• India being the closest nation can and has always been the first responder to any urgent needs of Sri Lanka. India being the major naval power in the region played an important role in humanitarian and disaster response post the Indian Ocean Tsunami which devastated Sri Lanka.
  • Unlike the Chinese model of capital led investment, India has always emphasized on people owned development in Sri Lanka. This would offer Sri Lanka a sustainable development model as against the debt trap diplomacy of China.
  • India can help Sri Lanka with the peaceful settlement of its Tamil issue.
  • Sri Lanka which has been witness to terrorist attacks recently can gain from India’s counter-terrorism capability and intelligence networks in the region.

Concerns:

  • The asymmetry in terms of geographic size, population, military and economic power has had an adverse impact on the relationship with political parties in Sri Lanka using this to accuse India of Big Brotherly behaviour.
  • The Tamil issue in Sri Lanka has been a challenging aspect of the bilateral relationship.
  • Recently, Sri Lanka seems to be tilting towards the Chinese. The growing Chinese influence in Sri Lanka seems to be coming at the cost of India – Sri Lanka relations.

Way forward:

Common values and interests:

  • Partnerships with other countries must be sought by each country keeping in mind the non-alliance foreign policies of the countries. Both countries must seek to harmonise strategic and other interests in line with common values and interests.

Deepening economic relations:

  • There is scope for deepening economic relations between the two countries with Indian capital expertise making use of Sri Lankan resources and location to build business hubs and modern value chains in the region.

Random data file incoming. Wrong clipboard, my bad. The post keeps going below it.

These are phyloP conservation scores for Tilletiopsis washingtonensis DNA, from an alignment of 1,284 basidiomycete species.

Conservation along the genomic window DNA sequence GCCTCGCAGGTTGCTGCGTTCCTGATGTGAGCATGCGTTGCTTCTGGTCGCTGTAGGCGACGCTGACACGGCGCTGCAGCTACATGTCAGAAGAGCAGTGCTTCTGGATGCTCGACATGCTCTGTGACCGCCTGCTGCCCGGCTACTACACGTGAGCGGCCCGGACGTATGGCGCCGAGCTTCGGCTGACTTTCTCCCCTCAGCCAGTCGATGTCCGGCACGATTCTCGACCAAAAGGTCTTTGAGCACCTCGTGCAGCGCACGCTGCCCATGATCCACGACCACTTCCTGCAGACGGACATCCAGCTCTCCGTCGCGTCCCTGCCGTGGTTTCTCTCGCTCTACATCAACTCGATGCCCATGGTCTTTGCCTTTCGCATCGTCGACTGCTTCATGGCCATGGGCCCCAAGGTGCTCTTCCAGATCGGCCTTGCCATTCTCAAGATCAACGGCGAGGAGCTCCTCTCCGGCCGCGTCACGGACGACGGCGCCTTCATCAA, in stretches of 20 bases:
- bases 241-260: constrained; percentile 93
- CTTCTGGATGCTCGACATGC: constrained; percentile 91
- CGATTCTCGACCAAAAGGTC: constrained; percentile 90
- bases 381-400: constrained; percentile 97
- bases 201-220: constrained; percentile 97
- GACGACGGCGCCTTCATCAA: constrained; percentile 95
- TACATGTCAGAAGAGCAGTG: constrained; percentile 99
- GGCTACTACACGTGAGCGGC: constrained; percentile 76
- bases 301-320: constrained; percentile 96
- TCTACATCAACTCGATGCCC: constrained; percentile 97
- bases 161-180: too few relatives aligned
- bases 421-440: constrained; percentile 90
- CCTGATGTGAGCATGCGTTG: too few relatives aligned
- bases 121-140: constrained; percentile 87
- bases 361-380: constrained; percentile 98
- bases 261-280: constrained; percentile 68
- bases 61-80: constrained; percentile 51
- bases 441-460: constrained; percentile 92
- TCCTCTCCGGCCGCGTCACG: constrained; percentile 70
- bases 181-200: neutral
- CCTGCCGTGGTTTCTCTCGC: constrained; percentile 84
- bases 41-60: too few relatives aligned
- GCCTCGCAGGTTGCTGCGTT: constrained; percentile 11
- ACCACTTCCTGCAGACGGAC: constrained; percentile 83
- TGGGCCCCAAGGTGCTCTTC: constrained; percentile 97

• The partnerships across the economic and social spectrum can promote people-to-people bonhomie.

Category: ENVIRONMENT AND ECOLOGY

1. In reverse gear

This issue has been discussed previously under:

CNA dated July 26, 2020

F. Prelims Facts

Nothing here for today!!!

G. Tidbits

1. ‘Targeted infra push can reignite economy’

What’s in News?

RBI Governor Shaktikanta Das has called for a targeted infrastructure push to help give impetus to the economy.

  • The RBI Governor has identified five sectors i.e, infrastructure, farm, renewables, information & communication technology (ICT)-start-ups and value supply chains as capable of bolstering the economy.
  • He pointed out that harnessing the potential in these could propel India to a leadership position in the league of nations.

2. GST cess falls 42% short in FY20

What’s in News?

The Centre made up a 42% shortfall in Goods and Services Tax compensation cess collection in 2019-20 by using balance of cess from previous years, plus a transfer from the Consolidated Fund of India.

  • The final instalment of GST compensation for the year has been released to the States. This completes the delayed compensation payments for the financial year.
  • GST revenue fell 41% in the first quarter of 2020-21, indicating that the shortfall in cess collections and likely delays in payments to States is likely to continue in the current financial year.

Note: